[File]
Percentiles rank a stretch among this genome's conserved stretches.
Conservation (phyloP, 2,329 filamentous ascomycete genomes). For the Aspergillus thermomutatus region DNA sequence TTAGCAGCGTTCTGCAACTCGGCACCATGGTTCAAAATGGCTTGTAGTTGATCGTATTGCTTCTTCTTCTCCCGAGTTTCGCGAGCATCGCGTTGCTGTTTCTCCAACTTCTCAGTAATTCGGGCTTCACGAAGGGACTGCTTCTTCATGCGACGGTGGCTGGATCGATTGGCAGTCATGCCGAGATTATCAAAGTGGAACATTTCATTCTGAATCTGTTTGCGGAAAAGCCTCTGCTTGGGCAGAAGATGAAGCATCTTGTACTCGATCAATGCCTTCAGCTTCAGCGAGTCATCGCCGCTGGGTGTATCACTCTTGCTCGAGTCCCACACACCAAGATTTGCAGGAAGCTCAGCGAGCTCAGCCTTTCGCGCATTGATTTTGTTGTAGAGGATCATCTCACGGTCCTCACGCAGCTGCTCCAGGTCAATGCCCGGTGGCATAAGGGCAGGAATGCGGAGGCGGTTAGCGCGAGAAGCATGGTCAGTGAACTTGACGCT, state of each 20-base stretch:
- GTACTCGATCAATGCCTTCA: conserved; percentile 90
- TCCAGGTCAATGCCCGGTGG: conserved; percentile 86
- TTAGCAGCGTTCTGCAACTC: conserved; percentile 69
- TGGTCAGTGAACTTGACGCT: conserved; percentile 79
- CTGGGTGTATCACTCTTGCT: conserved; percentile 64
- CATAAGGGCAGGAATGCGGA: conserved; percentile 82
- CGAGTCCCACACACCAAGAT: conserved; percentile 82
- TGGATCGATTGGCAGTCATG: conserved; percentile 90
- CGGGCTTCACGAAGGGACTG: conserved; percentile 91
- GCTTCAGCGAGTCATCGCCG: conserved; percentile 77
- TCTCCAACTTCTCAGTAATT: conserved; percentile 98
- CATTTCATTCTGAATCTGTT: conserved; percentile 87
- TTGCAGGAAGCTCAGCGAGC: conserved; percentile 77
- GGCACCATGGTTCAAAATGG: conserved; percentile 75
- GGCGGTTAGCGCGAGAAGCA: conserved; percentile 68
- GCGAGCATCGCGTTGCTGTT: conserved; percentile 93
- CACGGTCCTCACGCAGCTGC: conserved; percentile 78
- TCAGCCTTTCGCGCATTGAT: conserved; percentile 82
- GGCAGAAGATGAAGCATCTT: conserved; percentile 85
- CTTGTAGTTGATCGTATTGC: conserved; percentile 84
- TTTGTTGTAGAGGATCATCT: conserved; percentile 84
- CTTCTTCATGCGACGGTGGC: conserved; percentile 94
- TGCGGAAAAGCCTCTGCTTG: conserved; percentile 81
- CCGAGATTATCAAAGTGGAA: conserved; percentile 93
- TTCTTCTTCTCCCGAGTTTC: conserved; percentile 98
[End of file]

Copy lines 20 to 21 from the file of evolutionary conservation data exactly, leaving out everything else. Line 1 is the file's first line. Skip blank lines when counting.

- TCAGCCTTTCGCGCATTGAT: conserved; percentile 82
- GGCAGAAGATGAAGCATCTT: conserved; percentile 85